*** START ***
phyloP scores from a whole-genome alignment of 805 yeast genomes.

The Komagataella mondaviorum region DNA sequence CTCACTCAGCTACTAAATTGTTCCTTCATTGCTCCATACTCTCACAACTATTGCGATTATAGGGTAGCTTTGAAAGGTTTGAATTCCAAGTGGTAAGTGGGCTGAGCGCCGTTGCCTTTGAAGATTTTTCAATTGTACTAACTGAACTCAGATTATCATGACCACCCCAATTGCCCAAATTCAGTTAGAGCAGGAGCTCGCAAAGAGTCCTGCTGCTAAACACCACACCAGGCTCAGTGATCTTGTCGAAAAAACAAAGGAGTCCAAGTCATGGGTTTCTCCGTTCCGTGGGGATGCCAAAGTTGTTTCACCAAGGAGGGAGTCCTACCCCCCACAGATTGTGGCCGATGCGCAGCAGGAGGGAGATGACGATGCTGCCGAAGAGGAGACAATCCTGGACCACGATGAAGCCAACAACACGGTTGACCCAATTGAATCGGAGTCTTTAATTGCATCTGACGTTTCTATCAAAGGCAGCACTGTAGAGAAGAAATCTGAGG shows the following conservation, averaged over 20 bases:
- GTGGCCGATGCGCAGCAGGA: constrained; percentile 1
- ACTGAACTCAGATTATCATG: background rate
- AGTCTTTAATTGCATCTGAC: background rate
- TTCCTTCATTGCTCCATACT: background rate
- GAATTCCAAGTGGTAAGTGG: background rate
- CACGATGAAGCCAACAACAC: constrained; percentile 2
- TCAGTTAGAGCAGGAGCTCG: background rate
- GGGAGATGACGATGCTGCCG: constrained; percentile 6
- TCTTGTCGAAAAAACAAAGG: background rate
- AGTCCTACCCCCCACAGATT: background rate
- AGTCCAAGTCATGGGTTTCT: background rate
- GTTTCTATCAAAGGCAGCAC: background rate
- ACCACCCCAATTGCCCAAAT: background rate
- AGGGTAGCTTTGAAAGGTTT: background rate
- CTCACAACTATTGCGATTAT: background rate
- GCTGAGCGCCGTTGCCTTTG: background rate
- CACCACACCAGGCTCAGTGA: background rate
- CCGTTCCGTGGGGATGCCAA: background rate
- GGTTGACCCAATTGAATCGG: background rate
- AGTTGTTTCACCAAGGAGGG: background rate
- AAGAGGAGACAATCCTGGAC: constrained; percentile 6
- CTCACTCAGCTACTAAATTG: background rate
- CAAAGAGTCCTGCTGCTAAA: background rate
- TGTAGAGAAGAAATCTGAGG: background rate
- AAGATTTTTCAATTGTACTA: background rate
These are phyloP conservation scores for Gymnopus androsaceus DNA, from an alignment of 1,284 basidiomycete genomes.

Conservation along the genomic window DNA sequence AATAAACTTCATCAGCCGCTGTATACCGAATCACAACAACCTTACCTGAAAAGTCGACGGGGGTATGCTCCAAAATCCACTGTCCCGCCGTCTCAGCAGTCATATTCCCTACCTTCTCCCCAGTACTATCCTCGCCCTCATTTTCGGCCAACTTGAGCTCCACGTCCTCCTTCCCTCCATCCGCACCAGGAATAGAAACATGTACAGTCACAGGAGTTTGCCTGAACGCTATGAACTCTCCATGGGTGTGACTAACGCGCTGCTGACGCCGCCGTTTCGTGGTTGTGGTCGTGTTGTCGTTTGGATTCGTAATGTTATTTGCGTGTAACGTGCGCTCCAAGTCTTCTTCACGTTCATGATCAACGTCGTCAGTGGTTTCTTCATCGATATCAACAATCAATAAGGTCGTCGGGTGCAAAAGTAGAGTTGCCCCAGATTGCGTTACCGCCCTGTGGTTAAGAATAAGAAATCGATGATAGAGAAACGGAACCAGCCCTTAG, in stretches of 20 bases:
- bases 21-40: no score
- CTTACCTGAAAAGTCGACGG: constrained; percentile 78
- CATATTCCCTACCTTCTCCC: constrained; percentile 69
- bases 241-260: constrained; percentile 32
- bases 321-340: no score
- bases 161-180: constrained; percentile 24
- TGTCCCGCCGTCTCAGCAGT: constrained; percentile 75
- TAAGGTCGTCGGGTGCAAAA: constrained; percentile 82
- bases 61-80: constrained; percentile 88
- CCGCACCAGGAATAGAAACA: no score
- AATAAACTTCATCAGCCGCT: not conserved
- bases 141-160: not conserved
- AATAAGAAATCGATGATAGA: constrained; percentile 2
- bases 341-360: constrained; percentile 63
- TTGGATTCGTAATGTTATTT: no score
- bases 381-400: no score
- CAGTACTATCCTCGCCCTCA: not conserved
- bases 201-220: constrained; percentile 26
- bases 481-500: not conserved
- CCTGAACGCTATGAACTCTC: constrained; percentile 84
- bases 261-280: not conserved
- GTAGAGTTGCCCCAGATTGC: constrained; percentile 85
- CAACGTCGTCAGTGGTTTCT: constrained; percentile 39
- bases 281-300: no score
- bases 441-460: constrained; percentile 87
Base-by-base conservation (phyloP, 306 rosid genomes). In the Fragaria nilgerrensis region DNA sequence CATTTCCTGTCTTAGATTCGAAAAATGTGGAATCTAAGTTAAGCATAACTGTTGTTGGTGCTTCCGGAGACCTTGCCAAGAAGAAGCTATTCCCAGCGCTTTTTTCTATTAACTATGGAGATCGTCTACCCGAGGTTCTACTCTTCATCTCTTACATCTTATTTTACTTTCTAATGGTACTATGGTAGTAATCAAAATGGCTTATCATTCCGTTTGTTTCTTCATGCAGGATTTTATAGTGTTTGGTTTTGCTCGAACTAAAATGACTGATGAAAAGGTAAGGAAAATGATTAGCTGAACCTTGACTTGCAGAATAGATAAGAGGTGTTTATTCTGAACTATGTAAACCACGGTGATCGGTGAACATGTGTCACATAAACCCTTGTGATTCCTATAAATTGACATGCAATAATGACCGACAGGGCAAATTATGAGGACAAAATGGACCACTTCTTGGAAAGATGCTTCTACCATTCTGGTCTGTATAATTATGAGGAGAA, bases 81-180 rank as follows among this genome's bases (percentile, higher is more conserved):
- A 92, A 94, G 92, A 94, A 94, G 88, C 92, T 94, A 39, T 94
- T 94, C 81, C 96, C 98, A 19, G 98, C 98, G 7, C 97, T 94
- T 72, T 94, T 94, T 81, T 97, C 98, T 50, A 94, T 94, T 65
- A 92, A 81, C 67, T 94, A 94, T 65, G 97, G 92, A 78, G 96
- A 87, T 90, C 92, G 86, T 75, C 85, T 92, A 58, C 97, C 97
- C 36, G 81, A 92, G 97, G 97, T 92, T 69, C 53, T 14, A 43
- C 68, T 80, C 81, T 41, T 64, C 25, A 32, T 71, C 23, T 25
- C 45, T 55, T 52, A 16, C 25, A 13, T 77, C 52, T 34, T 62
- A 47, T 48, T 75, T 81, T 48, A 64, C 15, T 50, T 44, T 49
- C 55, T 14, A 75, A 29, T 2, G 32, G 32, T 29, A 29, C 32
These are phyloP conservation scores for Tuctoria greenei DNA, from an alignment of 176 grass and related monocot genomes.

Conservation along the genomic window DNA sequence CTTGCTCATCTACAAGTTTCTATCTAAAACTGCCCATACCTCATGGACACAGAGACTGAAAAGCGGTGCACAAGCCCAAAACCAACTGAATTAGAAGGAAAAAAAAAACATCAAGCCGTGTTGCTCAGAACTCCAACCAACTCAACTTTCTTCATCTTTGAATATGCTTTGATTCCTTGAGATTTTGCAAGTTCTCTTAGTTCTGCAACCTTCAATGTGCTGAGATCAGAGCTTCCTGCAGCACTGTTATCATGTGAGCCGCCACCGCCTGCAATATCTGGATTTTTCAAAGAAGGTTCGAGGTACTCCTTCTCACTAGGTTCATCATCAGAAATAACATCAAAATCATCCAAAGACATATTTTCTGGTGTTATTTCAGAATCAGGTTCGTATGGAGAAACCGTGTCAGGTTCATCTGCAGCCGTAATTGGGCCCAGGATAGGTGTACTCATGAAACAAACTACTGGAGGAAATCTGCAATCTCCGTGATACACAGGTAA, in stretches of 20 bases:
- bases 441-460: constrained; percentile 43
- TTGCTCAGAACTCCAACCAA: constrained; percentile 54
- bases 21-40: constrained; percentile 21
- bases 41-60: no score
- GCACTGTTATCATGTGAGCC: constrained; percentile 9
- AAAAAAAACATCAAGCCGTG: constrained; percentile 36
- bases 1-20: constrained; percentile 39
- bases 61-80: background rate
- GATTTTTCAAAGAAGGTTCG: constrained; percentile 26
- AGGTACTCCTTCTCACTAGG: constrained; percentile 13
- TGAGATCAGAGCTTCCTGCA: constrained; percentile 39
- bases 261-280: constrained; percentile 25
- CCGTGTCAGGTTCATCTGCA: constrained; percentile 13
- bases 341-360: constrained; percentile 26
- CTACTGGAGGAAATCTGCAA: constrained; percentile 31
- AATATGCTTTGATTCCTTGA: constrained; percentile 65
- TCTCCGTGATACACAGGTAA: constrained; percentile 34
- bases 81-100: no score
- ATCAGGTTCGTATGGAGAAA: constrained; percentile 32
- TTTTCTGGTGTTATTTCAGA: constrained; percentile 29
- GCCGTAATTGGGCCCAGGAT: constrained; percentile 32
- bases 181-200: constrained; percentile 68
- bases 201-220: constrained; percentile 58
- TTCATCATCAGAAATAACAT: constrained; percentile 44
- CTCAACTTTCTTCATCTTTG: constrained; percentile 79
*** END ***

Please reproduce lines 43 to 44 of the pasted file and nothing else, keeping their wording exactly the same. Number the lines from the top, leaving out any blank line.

- bases 341-360: constrained; percentile 63
- TTGGATTCGTAATGTTATTT: no score